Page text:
The sociology of religion defines sect as the type of religion which rejects the laws and values of the world. On the contrary, the church is a religion that accepts the laws and values of the world. The sect is more purist in its approach to its faith but the church realizes that some dose of reality is inevitable for the revival and growth of religion. Thus, unlike the sect, a church seeks power and influence.
Until Simon, the youngest son of Mattathias decided to seek political independence from Syria in 141 BCE, Jews rarely sought harbored political ambitions or grand empires like the rest of the world. Before the start of Hasmonean dynasty by Simon, most Jews were content to just have the freedom to practice their faith without any interference and be allowed to preserve their traditions. Jews had been under different political rules which resulted in an uncertain future for them. They were always at the mercy of their political rulers some of whom were accommodating while the rest were hostile. Even when they were under friendly rule such as that of Cyrus of Persia, they were still obliged to proclaim their loyalty to the rulers.
Another downside to this was that they kept getting caught up in the fight of others. Palestine became part of different empires such as Cyrus of Persia, Alexander of Macedonia, Ptolemy of Egypt, and Antiochus IV of Seleucid Empire. Simon wanted to achieve political independence despite the opposition of some of his own people because he wanted the Jewish people to have more control over their destiny rather than getting caught up in the struggles of other empires. Even though, Simon’s rule didn’t last long (less than 100 years) but it did create political ambitions and helped expose the advantages of self-rule. A good modern example is the state of Israel even though some orthodox forms of Judaism still oppose the idea of Israel.
Stoicism transitioned from a sect to a church out of the frustration with hierarchical Indo-European cultures that led to wide economic and social inequalities. The proponents of stoicism believed that one’s privileges and status in the society should not be determined by hereditary lines and every citizen of the states has a right to happiness and economic well being. The traditional empires were more focused on military might than celebrating the artistic and cultural talents of their people. Thus, stoicism emerged with the intent to create more equal opportunities for the average person and to seek the happiness of the masses rather than the elites. To be able to do so, the principles of stoicism had to be implemented on a large scale as did happen with the introduction of democratic principles by the Greeks. These Greek principles enjoyed their spread on a global scale, thanks to the conquests of Alexander the Great. America is the greatest example of the triumph of Stoicism. Greek principle of democracy spread because they created the notion of a just state.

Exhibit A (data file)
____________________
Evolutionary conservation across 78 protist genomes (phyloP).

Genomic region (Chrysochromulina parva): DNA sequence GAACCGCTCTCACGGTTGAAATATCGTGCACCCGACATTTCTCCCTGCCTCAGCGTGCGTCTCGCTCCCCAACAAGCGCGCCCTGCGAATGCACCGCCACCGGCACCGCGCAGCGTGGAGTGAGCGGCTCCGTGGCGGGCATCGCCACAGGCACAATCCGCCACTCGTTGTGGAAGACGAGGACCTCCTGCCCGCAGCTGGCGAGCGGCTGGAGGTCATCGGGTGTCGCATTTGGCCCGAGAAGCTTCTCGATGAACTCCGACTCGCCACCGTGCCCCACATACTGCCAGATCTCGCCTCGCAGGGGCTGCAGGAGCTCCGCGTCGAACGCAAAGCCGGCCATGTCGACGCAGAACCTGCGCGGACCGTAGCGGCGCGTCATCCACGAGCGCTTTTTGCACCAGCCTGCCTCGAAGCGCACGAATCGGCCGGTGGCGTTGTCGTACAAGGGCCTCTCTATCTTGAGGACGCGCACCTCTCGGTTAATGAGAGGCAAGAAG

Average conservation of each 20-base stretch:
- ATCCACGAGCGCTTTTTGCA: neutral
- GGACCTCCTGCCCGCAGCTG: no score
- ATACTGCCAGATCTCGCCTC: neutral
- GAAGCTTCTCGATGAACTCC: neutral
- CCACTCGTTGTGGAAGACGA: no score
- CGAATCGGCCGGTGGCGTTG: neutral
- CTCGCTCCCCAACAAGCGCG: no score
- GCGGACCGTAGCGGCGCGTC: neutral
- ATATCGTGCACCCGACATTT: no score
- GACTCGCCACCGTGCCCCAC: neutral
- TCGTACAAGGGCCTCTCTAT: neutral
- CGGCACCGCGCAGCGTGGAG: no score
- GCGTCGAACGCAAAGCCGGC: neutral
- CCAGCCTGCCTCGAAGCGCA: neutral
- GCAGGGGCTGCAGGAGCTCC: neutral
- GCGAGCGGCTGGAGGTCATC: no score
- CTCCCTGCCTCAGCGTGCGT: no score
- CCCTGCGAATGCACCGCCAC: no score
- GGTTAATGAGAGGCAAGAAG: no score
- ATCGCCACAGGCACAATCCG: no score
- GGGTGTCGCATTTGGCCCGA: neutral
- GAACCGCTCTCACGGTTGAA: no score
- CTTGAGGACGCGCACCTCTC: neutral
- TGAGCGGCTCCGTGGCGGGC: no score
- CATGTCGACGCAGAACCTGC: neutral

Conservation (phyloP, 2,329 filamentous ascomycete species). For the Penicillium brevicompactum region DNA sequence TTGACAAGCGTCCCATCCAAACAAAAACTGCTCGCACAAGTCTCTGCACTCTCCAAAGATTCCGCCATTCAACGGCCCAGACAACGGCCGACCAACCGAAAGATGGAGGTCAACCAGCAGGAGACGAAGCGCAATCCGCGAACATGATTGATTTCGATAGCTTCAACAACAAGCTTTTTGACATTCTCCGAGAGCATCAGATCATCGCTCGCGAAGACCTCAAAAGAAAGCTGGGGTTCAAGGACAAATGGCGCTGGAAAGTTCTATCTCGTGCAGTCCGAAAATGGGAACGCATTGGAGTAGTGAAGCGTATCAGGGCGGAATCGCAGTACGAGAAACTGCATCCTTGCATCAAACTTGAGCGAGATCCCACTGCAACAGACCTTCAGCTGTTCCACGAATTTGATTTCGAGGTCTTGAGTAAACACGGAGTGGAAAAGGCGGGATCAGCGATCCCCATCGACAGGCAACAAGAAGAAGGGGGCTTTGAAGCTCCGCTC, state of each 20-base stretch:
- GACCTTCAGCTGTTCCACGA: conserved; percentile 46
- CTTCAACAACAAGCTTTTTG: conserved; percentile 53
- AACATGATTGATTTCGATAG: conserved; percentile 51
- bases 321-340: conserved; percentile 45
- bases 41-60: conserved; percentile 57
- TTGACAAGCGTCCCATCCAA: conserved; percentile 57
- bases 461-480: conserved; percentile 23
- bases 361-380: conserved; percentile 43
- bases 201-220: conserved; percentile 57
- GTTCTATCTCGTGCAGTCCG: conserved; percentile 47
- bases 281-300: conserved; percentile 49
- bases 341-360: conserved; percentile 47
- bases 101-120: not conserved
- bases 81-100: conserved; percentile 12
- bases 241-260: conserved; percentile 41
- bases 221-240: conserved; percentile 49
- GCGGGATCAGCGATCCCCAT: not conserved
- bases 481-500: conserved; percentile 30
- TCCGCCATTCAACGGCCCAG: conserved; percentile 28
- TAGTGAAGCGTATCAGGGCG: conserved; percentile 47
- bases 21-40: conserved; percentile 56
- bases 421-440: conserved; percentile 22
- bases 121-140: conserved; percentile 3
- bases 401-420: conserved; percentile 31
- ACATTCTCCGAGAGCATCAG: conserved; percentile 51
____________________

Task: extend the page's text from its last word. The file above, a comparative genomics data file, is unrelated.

Buddhism started as a philosophy of life that was more focused on internal struggles and escape from materialism than becoming a rule of the land. Buddhism founder Siddhartha even left his royal origin behind which is not surprising given Buddhism non preference for power and other worldly attractions. Buddhism’s transition from sect to Church can be credited to Ashoka, the Mauryan Emperor who was devastated upon seeing the destruction caused by one of his conquests. He was taken by Buddhism’s focus on harmony as well as respect for life. Thus, Ashoka adopted Buddhist principles. Because Ashoka ruled over a huge kingdom, his actions helped spread Buddhism and changed it from a sect to a church who influence spread also spread outside India. In addition, Ashoka also sent missionaries to other kingdoms.
Some of the consequences of such transitions are that religious institutions become more aggressive in increasing the number of followers because numbers indicate the power of the religious institutions. Such transitions also blur the distinction between the religion and the state because church tries to become the state itself. Because such transitions seek power, they also have the potential to curb the rights of other religious groups.